BWW Review: ONE NIGHT IN MIAMI, Donmar Warehouse, 13 October 2016
"I shook up the world." So says young gun and new heavyweight champion Cassius Clay (shortly to become Muhammad Ali) in those heady moments after his shock defeat of Sonny Liston in February 1964. But a meeting that same night with three African-American friends of equivalent status - superstar crooner Sam Cooke, NFL hero Jim Brown and controversial preacher Malcolm X - leads to soul-searching about the definition of success, and how best men like Clay can represent their community in a divided nation.
Kemp Powers's play, first seen in LA in 2013, takes this real recorded meeting as the jumping-off point for fiery debate and sparring every bit as gripping as that in the boxing ring. Director Kwame Kwei-Armah uses projections to parallel their discussion with current issues, but it's hardly necessary when horrific events like the recent string of police shootings in America are so ingrained in our news cycle and psyches.
Here, it's not the testosterone-fuelled sportsmen who take the most combatant positions, but the singer and the activist. Malcolm X accuses Cooke of pandering to a white audience rather than voicing the struggle of the civil rights movement - he hasn't produced anything with the potency of (now Nobel-recognised) Bob Dylan's "Blowin' in the Wind".
There's nuanced discussion of the responsibility of the artist, as a role model and force for change, and whether economic "freedom" is the first step to respect - as successful businessman Cooke argues - or merely selling out. What good is shifting records, demands Malcolm X, if those same white folks won't allow you to stay in their hotels or join their clubs, and you're only accepted when you tone down your blackness? It's a question still facing artists - look at the outcry when Beyoncé released the unapologetically racially aware Lemonade.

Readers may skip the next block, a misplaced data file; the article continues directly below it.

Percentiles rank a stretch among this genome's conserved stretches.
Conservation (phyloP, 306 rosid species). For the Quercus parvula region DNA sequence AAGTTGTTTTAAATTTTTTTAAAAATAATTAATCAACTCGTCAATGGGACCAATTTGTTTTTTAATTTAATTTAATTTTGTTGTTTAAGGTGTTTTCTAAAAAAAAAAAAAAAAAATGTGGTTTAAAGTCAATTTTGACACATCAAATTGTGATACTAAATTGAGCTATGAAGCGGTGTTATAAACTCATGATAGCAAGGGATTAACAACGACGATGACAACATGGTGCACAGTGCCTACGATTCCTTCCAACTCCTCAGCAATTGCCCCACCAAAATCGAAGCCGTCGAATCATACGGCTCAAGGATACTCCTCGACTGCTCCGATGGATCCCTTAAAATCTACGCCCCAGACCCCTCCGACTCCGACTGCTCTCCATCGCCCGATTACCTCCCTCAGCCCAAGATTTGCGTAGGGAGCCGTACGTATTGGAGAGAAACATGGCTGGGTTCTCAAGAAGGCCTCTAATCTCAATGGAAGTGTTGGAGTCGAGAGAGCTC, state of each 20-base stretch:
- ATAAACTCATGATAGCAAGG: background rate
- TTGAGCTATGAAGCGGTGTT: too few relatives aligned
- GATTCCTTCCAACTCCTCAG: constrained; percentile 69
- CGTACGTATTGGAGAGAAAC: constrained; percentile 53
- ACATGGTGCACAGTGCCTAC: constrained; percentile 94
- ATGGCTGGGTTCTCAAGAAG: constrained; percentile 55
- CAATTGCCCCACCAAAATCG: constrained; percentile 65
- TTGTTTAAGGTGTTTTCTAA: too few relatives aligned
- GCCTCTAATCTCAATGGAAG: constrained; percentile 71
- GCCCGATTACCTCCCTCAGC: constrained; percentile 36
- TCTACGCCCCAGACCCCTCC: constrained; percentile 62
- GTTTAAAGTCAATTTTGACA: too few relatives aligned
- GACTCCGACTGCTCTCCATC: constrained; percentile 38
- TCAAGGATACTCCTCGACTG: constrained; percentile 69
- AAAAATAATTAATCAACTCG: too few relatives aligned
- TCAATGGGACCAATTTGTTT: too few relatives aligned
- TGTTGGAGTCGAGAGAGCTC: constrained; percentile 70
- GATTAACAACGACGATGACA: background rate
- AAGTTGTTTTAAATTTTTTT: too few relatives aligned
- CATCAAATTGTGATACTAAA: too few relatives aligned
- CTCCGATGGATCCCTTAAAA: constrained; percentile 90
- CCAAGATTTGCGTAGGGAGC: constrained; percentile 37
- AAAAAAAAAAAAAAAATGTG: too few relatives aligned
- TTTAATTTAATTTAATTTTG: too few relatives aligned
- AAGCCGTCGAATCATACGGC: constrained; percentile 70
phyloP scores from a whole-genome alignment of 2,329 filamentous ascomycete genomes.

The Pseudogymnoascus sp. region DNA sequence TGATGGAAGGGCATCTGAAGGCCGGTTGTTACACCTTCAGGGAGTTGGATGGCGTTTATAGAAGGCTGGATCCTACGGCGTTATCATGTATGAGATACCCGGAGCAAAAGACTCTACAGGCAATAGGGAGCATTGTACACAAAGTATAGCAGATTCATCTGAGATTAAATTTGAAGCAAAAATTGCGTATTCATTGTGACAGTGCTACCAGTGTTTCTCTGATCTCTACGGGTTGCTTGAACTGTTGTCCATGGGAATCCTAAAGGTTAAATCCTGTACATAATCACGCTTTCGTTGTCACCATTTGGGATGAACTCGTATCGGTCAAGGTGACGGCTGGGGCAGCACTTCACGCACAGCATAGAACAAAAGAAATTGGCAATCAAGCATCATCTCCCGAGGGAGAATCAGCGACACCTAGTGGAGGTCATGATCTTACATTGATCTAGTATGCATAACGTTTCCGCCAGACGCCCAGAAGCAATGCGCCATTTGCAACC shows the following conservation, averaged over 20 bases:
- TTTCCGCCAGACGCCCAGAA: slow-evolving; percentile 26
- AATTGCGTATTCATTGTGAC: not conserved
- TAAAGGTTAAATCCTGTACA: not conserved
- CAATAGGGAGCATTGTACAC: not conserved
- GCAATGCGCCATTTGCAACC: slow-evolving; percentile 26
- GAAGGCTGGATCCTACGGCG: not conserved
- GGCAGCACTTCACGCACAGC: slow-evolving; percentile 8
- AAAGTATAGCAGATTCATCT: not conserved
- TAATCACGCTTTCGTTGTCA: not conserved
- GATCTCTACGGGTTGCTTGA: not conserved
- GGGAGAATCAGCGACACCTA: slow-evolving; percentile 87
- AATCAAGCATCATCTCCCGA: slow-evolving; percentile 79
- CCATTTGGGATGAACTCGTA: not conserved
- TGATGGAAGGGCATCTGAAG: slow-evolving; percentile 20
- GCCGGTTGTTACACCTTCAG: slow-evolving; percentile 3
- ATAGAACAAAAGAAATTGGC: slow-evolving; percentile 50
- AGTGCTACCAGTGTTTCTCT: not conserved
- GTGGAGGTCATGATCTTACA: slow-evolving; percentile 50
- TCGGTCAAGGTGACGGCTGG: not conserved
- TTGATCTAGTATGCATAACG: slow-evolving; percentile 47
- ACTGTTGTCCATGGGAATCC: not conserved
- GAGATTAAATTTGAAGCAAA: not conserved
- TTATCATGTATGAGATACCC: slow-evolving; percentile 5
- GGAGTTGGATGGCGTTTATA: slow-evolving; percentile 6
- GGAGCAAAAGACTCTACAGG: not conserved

But Jim Brown almost prefers the outright redneck bigotry to subtler, more insidious forms of discrimination, such as the friendly neighbour who has drinks served on the porch while he congratulates Brown on his footballing success - because he doesn't want to invite him into the house. It's the kind of behaviour that undercuts Cooke's argument for cultural integration, and strengthens Malcolm X's belief that there will never be one equal society.
It's to Powers's credit that what could become a dry seminar stays light-footed and punchy. There's too much contrivance in order to bring people in and out of the room, and one too many winkingly ironic jokes (including the requisite Beatles gag), but it's still fizzing with wit and powerful provocation.
The piece benefits from an electrifying cast. Sope Dirisu's Clay is a motor-mouthed ball of energy, his swaggering self-regard made endearing by boyish guilelessness - he's ambivalent about his religious conversion, craving women and booze rather than prayer and lectures. David Ajala's magnetic Brown is shrewd and wry, all too aware of the compromises he's making by appearing in Hollywood films as black guy who dies first (thank god we've solved that problem...).
American actor Francois Battiste turns in a fascinating portrait of Malcolm X, from his carefully mannered delivery and righteous avocation of faith and service to a higher cause, to the flickers of fear as he eyes up his thuggish Nation of Islam handler - though that threat remains a bit too oblique.
He's superbly complemented by the easy, flirtatious swagger and captivating charisma of Arinze Kene's Cooke, the man caught between two worlds. Kene has a knockout soul voice and eloquently conveys Cooke's use of gospel traditions; his anticipated performance of "A Change Is Gonna Come" - referenced by Obama shortly after winning the presidency in 2008 - is spine-tingling.
Who knows if or when that change really will come, here or in the US, but it's heartening to see at least a flicker of it on our stages. This stirring and refreshingly diverse production makes an unassailable argument for the benefits of engaging with a variety of stories and showcasing these outstanding artists.
One Night in Miami is at Donmar Warehouse until 3 December
Photo credit: Johan Persson